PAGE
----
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It is now legal to bet on sports in over thirty U.S. states, and once a so-called vice like sports gambling is legalized, regulated, and taxed, the potential to abuse it increases for some people, so it becomes important to talk about how those addictions can be managed.
The polite term for being addicted to betting is ‘problem gambling,’ and it encompasses any behavior patterns related to wagering that negatively affect a person’s mental health, family, and livelihood, an addiction that has ruined lives and careers and in some cases resulted in suicide.
Bill Pascrell is a partner at Princeton Public Affairs Group and a trustee for Entain Foundation U.S., a responsible gambling (RG) foundation that invests millions in education, research, and promotion of RG throughout the country, and he understands the need to address this issue.
According to Pascrell, there are a few basic ways a bettor can gamble more responsibly:
Gamblers can set clear spending limits, which can be done on all major platforms to ensure they do not bet beyond their means. Sports bettors can also make sure of session timers, which automatically limit the amount of time that a gambler can spend on the platform.
Many sportsbook apps allow customers to set their own limits, a solid precaution to prevent rash decisions in the heat of a gambling moment, and staying aware of the amount of time spent betting can help limit out-of-control moments for anyone concerned they might have a problem.
Other suggestions include understanding the odds and the house edge of the wagers you are making and being clear on your own risk tolerance, never borrowing money to gamble, being sure to balance that time with other activities, and learning to be okay with the times you lose.
There are even ways to determine if you have a problem.
Since the U.S. Supreme Court overturned PASPA in 2018, millions of American bettors have spent billions of dollars gambling on sports in a growing number of states, and of those, about five million are problem gamblers, according to the website Responsibleplay.org.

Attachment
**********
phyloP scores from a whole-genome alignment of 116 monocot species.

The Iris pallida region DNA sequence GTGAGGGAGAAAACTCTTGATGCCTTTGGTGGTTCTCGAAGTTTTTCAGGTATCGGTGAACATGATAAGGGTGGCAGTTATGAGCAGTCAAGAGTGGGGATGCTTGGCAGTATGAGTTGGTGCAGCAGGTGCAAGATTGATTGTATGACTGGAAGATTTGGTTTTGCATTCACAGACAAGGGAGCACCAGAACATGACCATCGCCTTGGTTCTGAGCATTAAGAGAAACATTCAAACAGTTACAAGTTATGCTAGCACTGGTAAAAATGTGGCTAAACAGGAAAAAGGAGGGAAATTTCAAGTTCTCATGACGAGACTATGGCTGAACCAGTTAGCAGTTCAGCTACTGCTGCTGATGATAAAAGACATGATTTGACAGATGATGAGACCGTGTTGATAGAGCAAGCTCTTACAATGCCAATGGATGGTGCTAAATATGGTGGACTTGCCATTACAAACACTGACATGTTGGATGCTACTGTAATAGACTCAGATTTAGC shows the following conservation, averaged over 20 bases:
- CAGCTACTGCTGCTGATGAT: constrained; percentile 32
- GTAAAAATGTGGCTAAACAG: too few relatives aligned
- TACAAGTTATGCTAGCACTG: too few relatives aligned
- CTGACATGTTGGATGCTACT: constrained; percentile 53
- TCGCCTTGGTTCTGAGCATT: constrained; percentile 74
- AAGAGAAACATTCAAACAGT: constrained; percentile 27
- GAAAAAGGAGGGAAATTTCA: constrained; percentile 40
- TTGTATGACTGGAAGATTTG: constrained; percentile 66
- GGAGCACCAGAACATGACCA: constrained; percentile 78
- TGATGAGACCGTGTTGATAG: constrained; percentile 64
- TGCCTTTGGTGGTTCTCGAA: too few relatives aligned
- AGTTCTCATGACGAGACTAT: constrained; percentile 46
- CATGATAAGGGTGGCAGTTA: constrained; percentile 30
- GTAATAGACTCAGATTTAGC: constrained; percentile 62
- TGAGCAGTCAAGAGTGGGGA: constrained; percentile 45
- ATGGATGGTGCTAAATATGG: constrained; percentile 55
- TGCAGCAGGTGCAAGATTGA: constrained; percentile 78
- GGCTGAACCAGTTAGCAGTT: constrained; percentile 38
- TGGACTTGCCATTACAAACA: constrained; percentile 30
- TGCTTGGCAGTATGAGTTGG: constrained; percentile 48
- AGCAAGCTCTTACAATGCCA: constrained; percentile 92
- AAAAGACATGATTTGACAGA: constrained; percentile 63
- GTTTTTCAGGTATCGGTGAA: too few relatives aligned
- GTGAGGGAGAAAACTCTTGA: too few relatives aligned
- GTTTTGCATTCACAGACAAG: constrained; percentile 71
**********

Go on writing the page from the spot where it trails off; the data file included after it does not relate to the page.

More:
New bettors who are concerned that they might fall into that category are encouraged to take one of the online quizzes available that help gamblers get a clearer idea of their relationship with betting, with one such quiz offered by the National Council on Problem Gambling.
Pascrell’s group – the Entain Foundation U.S – offers its own version of that online questionnaire and explains how it works to address the problem gambling issue:
I always recommend that new sports bettors download Gamble Responsibly America, a unique resource that allows gamblers to take a self-assessment quiz, track their playing choices, and utilize limiting tools to help control their activities.
A big challenge in tackling any addiction is admitting it’s become a problem, and there are ways to handle those issues once it reaches that level.
There comes a time during the course of any addiction where it becomes impossible to stop and outside help becomes necessary, and that is a reality that Pascrell addresses:
I would note that gamblers determined to quit can make use of online and in-person 12-step recovery meetings and self-exclusion programs.
Of course, American gamblers are adults and are responsible for their own choices, but now that sports betting is legal in so many states and casinos are everywhere, it makes good sense for gambling operators to help address problem gambling on their own.
So far sportsbooks and betting apps are stepping up and doing just that, an attempt to self-regulate so that other larger entities won’t have to step in and force them to deal with those issues, a wise path to take if sports gambling expects to stay here in the U.S. for long.
Mike Lukas is a retired standup comedian turned freelance writer now living in Dallas, Texas, originally from Cleveland, Ohio. His love for the game of football and all things Cleveland Browns turned Mike into a pro blogger years ago. Now Mike enjoys writing about all thirty-two NFL teams, hoping to help football gamblers gain a slight edge in their pursuit of the perfect wager. Email: [email protected]More info on Mike Lukas
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